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Tribune News Service
Tribune News Service
Peter Sblendorio

‘Ms. Marvel’ directors hope Marvel’s first series led by Muslim superhero inspires audiences

The makers of “Ms. Marvel” can feel the power of their new superhero series.

Muslim directors Adil El Arbi and Bilall Fallah can’t wait for audiences to experience Marvel Studios’ first project centering on a Muslim superhero, introducing the character Kamala Khan as a Pakistani American teenager from Jersey City who obtains cosmic abilities.

“It reminds me of my sister, my nieces, (Adil’s) wife, our aunties,” Fallah told the Daily News. “Now they have somebody that they can look up to that resembles them. I hope that it will inspire a lot of girls in the world, but at the same time, it’s also a very universal story and I think it’s going to touch everybody, no matter the race, gender or religion.”

Debuting Wednesday on Disney+, the six-part “Ms. Marvel” stars newcomer Iman Vellani as Kamala, who idolizes the powerful Captain Marvel but never imagines she could one day become a superhero herself.

That all changes when Kamala acquires superpowers from a magical bangle, beginning a whirlwind journey as she tries to understand her newfound strength.

“It’s an origin story, so we just follow this teenage girl who is between two worlds, between her American culture and Pakistani-Islamic culture,” Fallah said.

“At school, she’s trying to be cool but she’s clumsy and she doesn’t know who she wants to be. It’s like an identity crisis. Then all of a sudden, she gets this power, and now she’s between the superhero world and being a normal human being.”

“Ms. Marvel” marks the latest high-profile project for El Arbi and Fallah, who are of Moroccan heritage. The filmmaking duo previously directed the 2020 action-comedy “Bad Boys for Life,” and have the DC Comics movie “Batgirl” starring Leslie Grace due out later this year.

El Arbi, 33, and Fallah, 36, directed the premiere episode and the finale of “Ms. Marvel” and also served as executive producers on the series.

“When we were editing ‘Bad Boys for Life,’ we were talking to each other and saying, ‘What’s the next step?’ And the next step had to be Marvel, because that’s the biz so you’ve got to be part of the (Marvel Cinematic Universe),” El Arbi told The News. “We were joking around and saying, ‘But if we are going to do a Marvel show, it’s going to have to be a Muslim character, right?’ Not knowing that (one) existed and they were planning to do that.”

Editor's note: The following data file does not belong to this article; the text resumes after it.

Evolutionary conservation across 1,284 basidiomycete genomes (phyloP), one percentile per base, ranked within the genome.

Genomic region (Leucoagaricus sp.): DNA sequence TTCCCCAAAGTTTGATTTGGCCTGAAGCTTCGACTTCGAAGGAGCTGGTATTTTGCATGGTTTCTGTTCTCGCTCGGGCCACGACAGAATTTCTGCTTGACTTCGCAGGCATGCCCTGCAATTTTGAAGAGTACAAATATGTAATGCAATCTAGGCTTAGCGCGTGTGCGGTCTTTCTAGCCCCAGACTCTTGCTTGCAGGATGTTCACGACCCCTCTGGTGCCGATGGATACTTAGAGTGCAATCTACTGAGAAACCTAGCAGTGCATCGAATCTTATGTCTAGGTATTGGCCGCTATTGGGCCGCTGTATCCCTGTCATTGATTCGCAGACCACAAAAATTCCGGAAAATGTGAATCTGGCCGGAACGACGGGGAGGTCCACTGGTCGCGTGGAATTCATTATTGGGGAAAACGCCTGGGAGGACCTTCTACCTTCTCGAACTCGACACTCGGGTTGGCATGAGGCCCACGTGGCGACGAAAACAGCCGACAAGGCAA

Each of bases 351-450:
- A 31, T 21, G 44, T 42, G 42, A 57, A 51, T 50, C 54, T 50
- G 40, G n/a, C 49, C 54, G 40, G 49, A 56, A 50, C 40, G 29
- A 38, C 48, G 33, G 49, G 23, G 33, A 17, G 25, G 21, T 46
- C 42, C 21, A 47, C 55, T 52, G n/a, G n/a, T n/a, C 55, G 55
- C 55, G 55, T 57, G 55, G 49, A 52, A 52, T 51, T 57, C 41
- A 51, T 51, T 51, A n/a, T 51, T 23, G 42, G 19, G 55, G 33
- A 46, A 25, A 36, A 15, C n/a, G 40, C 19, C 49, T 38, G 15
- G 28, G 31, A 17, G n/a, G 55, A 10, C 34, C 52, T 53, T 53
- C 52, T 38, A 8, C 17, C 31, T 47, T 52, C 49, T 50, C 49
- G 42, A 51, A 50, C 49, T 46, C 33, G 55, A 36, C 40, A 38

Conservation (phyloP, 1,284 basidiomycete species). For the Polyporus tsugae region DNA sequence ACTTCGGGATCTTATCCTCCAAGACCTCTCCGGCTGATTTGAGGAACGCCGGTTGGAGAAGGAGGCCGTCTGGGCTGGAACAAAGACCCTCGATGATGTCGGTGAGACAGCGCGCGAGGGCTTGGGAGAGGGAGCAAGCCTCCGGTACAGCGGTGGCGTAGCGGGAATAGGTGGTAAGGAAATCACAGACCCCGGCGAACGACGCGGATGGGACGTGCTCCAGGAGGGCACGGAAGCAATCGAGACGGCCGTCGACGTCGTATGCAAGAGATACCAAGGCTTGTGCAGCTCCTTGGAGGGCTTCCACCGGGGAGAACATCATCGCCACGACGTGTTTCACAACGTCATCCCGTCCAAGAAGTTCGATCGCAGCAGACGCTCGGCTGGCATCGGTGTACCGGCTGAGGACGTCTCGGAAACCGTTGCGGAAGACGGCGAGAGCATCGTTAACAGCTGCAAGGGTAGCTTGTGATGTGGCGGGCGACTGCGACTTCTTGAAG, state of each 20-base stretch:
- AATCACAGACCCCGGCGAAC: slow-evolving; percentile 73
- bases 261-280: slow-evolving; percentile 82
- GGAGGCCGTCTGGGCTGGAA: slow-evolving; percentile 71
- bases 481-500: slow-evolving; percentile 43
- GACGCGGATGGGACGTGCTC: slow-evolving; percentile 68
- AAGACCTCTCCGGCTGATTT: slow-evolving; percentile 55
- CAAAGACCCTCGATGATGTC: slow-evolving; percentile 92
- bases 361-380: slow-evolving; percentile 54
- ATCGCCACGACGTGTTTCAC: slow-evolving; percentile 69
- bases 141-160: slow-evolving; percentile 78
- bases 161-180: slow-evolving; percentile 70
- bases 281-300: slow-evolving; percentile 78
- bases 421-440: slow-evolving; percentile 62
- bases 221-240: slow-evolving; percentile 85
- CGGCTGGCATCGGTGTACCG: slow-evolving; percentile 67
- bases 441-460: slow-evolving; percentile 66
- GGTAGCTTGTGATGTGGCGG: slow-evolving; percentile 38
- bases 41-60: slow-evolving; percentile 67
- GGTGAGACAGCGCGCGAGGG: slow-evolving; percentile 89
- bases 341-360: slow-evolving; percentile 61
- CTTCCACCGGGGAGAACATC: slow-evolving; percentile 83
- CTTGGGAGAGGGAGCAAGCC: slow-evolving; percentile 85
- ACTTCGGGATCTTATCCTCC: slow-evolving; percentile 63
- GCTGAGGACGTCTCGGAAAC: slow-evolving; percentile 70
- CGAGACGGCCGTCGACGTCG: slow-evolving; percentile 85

“We were also surprised by how authentic and how much they really went deep into that Muslim aspect and the subject matter,” El Arbi said. “It felt also just very relatable and realistic to us.”

Kamala first appeared in the Marvel comics in 2013, and became the company’s first Muslim character to lead her own comic book the following year.

El Arbi and Fallah aimed to capture the essence of the comics by mixing animation into the live-action “Ms. Marvel” episodes.

“The comics were a great base and a great source material to be inspired by,” El Arbi said. “We also had Sana Amanat, who was co-creator of the comics, to be there as a producer, so we had a really great guidance in that aspect.

“At the same time, we loved the vibrancy and the colors, on a visual level, of the comics. We loved (the 2018 movie) ‘Into the Spider-Verse,’ so we were always saying it would be cool to have a live-action version of that, and that’s how we came up with the idea of coming up with those animation sequences to really get inside the head, the fantasy moments, of Kamala Khan.”

The “Ms. Marvel” series is only the beginning for the title superhero. The Kamala character next appears in the 2023 movie “The Marvels,” which also stars franchise veterans Brie Larson and Teyonah Parris.

“She’s so young. There’s such a big future for her,” Fallah said. “I hope it will be like Peter Parker from Queens. That’s the bar, that she has this long, long future ahead of her.”


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